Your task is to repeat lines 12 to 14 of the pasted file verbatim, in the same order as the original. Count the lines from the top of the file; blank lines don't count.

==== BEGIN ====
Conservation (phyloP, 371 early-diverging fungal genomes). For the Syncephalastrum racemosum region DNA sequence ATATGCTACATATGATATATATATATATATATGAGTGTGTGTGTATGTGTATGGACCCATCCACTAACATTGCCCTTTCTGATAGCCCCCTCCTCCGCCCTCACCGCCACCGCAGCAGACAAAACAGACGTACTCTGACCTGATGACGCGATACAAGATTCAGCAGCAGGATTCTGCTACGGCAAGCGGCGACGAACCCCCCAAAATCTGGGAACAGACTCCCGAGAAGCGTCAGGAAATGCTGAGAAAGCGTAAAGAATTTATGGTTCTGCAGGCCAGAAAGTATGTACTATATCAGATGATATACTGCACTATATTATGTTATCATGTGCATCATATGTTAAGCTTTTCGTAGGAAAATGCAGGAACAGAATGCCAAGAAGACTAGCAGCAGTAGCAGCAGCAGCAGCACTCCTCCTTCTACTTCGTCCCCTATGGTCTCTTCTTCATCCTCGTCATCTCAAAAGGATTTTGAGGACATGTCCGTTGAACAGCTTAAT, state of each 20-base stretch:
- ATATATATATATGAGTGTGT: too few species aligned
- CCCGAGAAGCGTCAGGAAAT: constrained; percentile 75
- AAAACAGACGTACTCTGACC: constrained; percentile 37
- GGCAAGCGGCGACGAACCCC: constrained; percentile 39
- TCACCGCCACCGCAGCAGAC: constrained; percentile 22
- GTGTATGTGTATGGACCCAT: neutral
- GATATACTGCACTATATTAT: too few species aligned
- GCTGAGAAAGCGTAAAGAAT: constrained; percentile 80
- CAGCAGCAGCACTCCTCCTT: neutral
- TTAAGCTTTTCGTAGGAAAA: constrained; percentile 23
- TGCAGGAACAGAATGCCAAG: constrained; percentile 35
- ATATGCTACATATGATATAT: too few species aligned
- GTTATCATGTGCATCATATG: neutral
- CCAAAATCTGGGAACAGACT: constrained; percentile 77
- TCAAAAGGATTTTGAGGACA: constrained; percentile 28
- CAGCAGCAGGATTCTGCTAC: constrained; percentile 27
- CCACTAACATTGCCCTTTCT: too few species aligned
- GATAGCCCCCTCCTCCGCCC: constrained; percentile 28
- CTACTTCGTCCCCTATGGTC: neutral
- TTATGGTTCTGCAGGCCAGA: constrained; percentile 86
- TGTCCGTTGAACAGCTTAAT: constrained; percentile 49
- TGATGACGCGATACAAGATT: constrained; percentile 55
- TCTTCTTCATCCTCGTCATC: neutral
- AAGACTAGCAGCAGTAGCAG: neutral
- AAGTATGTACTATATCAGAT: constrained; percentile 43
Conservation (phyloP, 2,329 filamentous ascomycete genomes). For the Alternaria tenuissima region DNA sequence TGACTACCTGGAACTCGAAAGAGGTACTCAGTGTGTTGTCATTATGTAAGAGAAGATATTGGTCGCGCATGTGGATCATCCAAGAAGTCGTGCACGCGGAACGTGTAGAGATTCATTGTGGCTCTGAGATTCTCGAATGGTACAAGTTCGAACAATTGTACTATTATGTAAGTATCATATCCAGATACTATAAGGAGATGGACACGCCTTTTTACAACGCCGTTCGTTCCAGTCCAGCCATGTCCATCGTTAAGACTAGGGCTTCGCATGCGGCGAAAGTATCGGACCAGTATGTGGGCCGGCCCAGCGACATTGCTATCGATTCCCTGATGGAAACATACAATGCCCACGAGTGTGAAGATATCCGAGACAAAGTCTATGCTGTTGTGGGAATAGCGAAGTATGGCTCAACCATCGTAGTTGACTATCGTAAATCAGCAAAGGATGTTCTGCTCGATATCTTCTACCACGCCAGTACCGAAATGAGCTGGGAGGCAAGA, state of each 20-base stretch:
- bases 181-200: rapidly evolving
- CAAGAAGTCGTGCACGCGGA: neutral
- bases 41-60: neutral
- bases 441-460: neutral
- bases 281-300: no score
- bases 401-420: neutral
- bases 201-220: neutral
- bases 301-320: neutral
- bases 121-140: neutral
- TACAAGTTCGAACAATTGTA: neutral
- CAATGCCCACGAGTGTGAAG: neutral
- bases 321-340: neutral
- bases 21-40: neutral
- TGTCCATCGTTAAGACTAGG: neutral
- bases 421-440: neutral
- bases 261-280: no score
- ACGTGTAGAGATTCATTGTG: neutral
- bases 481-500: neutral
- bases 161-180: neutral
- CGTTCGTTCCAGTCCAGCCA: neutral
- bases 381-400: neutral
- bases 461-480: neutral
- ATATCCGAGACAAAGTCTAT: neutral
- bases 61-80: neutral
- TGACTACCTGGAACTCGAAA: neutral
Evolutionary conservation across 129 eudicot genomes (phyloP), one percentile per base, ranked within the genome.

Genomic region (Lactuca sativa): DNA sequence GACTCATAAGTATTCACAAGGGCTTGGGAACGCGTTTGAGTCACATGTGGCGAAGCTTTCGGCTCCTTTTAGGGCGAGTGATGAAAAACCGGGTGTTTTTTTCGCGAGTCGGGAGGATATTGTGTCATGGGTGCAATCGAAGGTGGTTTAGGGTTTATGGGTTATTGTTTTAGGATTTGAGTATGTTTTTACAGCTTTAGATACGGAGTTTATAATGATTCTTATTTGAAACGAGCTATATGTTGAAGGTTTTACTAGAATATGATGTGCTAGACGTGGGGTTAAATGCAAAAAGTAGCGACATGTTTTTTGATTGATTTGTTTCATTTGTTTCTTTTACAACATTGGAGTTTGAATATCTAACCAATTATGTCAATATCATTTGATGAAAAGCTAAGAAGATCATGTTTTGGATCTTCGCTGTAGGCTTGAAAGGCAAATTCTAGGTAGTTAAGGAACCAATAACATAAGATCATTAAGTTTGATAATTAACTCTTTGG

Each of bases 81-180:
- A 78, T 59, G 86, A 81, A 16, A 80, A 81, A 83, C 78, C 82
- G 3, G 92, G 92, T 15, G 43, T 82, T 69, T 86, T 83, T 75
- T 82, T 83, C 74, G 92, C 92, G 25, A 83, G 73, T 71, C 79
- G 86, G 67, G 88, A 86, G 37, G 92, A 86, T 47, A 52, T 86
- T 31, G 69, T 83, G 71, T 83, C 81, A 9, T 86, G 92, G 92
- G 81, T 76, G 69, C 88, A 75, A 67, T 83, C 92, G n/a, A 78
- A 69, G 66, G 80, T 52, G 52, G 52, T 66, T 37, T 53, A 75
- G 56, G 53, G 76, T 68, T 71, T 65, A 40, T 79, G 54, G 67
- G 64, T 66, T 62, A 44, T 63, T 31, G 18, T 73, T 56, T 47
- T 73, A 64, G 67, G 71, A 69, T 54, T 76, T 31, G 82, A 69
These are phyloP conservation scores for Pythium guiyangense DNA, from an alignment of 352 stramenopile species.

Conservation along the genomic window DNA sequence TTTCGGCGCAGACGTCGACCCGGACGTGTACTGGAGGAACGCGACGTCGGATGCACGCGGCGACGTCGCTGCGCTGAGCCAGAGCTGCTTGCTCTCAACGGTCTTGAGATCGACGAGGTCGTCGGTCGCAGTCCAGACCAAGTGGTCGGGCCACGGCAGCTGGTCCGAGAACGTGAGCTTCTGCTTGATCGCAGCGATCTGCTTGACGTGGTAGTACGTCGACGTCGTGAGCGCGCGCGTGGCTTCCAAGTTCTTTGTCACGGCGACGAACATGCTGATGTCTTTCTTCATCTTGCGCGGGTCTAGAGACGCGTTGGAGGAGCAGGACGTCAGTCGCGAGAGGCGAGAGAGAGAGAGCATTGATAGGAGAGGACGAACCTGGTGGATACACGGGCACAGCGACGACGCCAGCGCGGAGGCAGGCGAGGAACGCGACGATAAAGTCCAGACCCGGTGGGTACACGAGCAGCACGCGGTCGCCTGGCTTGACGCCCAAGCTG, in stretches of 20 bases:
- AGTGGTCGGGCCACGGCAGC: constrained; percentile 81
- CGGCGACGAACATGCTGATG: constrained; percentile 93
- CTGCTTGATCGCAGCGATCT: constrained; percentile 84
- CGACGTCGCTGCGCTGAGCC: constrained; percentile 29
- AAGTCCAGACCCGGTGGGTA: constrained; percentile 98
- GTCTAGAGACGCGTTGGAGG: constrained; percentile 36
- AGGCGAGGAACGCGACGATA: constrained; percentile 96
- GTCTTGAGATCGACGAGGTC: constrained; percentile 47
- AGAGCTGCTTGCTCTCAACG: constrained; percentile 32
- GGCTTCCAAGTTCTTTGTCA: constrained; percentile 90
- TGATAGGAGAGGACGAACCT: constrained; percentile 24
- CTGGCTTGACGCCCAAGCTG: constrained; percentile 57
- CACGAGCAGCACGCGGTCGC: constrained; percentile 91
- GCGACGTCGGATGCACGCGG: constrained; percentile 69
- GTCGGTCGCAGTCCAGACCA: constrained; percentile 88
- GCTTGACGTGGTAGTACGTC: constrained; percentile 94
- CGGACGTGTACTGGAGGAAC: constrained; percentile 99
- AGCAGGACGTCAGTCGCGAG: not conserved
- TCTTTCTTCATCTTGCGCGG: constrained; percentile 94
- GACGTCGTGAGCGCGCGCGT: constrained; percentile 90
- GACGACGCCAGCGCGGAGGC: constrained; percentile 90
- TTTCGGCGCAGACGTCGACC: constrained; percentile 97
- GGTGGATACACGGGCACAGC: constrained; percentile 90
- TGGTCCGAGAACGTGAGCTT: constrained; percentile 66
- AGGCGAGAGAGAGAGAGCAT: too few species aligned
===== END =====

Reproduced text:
- TGCAGGAACAGAATGCCAAG: constrained; percentile 35
- ATATGCTACATATGATATAT: too few species aligned
- GTTATCATGTGCATCATATG: neutral